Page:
ITALIAN President Oscar Luigi Scalfaro is widely expected to decide on a premier this week.
President Scalfaro summoned caretaker Premier Silvio Berlusconi, who resigned Dec. 22, for talks at the presidential palace Sunday. The premier has pressed the president to rename him, but Mr. Scalfaro's intentions are unclear.
Scalfaro is to resume consultations with other political leaders today before naming a premier.
If he doesn't chose Mr. Berlusconi or a Berlusconi ally, Scalfaro could turn to a center-left combination dominated by former Communists and Christian Democrats.
Or he could ask a political outsider, such as an economist, to put together a government until new elections.
Berlusconi resigned last month after the leader of a former coalition partner, the Northern League, withdrew his support for the embattled premier.
On Sunday, Interior Minister Roberto Maroni openly challenged Umberto Bossi for leadership of the Northern League, further complicating Berlusconi's future.
Prince Charles hurts Britain's monarchy the most, poll says
PRINCE CHARLES has done more damage to the monarchy than any other member of the royal family, according to participants in a poll published Monday.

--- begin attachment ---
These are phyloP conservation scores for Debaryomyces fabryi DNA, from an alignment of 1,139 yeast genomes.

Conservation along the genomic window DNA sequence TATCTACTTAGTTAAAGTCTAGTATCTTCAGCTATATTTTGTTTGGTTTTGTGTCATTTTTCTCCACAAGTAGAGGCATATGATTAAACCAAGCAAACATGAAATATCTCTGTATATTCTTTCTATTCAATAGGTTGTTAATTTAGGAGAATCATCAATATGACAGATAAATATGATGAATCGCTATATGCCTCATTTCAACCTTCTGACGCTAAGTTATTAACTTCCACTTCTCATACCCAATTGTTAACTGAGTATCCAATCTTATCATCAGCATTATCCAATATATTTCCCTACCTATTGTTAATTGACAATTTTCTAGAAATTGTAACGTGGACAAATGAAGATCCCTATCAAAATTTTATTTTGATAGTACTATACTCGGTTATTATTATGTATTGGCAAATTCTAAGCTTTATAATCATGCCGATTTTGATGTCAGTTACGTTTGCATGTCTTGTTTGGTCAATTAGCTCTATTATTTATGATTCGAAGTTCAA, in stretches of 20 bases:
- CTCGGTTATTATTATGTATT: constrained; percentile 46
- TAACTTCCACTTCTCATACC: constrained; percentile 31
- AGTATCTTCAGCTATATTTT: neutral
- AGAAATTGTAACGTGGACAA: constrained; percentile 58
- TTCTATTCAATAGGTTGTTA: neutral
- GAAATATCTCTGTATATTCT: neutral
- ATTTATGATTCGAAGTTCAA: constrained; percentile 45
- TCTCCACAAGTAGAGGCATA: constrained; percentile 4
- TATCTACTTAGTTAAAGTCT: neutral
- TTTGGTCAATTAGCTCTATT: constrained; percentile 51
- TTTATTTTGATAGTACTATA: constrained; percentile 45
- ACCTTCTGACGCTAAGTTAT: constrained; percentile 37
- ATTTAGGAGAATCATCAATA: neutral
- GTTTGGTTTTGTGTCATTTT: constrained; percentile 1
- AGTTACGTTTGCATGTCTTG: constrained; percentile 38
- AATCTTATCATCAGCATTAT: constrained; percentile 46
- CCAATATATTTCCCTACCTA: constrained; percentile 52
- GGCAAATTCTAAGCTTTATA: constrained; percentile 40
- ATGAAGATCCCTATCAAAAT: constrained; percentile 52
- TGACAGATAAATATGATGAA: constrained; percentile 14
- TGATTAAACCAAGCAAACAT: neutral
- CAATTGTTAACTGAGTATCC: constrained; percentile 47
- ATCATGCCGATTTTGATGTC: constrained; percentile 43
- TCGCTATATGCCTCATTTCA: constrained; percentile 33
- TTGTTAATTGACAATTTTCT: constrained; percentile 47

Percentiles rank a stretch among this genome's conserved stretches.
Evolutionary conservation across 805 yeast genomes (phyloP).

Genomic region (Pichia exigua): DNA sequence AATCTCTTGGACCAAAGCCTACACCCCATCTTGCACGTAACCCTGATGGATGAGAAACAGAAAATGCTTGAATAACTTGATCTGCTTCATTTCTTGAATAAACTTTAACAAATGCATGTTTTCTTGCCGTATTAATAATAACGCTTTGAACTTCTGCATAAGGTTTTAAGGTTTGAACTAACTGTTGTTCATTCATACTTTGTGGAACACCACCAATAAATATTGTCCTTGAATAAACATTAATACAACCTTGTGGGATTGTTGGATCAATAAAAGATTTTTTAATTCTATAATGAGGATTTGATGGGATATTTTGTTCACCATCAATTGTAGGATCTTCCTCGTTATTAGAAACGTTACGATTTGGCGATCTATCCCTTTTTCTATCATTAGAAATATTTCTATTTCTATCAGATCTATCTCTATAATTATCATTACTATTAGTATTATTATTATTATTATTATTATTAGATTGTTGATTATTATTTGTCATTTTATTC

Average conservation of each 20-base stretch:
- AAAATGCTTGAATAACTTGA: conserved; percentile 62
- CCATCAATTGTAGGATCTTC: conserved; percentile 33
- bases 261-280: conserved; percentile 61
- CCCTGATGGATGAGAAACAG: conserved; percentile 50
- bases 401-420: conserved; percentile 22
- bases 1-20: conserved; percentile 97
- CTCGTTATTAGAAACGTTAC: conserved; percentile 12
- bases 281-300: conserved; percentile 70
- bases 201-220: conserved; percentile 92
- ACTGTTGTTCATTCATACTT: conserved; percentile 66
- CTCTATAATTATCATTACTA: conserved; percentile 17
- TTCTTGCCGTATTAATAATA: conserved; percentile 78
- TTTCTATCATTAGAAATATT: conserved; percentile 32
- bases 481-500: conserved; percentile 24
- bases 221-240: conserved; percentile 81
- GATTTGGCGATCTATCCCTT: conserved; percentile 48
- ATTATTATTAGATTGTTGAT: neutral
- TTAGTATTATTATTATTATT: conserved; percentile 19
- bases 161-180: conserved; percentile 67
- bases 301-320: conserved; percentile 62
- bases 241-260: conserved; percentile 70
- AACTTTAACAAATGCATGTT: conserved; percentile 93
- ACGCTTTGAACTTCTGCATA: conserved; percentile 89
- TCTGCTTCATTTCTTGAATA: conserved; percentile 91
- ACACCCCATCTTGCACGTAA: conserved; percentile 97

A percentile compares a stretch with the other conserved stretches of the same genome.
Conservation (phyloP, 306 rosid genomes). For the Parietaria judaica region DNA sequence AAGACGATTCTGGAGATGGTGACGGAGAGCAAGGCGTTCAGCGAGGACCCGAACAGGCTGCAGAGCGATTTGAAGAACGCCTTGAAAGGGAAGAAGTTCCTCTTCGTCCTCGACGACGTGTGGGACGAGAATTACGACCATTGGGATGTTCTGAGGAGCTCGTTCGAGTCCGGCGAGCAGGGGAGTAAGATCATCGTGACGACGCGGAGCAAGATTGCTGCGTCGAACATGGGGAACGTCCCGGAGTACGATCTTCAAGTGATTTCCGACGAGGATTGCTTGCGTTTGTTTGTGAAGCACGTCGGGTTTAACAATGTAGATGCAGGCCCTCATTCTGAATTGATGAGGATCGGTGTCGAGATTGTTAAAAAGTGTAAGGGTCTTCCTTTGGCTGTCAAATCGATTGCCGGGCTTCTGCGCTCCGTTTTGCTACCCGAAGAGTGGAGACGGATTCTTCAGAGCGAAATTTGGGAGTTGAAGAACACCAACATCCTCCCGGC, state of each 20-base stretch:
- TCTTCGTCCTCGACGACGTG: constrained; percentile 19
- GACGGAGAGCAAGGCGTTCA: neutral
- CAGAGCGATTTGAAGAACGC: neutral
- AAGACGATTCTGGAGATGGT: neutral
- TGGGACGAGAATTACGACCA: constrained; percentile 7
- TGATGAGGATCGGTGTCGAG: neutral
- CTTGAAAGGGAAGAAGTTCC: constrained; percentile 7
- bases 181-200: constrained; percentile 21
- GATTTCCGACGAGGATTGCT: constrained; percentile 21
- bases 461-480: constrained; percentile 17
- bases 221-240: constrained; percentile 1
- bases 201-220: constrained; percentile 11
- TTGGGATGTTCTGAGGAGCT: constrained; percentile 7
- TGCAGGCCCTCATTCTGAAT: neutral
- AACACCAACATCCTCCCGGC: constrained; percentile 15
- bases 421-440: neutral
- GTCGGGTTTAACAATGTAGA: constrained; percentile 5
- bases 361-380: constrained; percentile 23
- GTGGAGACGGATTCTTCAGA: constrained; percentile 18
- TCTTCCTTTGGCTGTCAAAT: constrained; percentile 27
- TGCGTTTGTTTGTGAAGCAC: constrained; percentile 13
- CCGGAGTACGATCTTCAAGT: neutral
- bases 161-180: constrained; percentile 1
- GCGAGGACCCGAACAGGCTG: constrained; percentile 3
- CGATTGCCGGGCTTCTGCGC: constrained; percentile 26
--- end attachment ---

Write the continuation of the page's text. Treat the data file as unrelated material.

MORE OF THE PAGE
The poll for The Guardian newspaper also found that two-thirds were opposed to royals having relationships outside marriage, as Charles has admitted doing.
Asked who had most damaged the monarchy, 51 percent named Charles. Twenty percent picked ``Fergie,'' the Duchess of York, while 14 percent named Charles' estranged wife, Princess Diana.
Sixty-six percent said the royal family should set a moral example by not having relationships outside marriage. Charles publicly admitted last year that he had an affair after his marriage had broken down.
However, 63 percent thought that Charles should still become king even if he and Diana divorce. They've been separated since December 1992.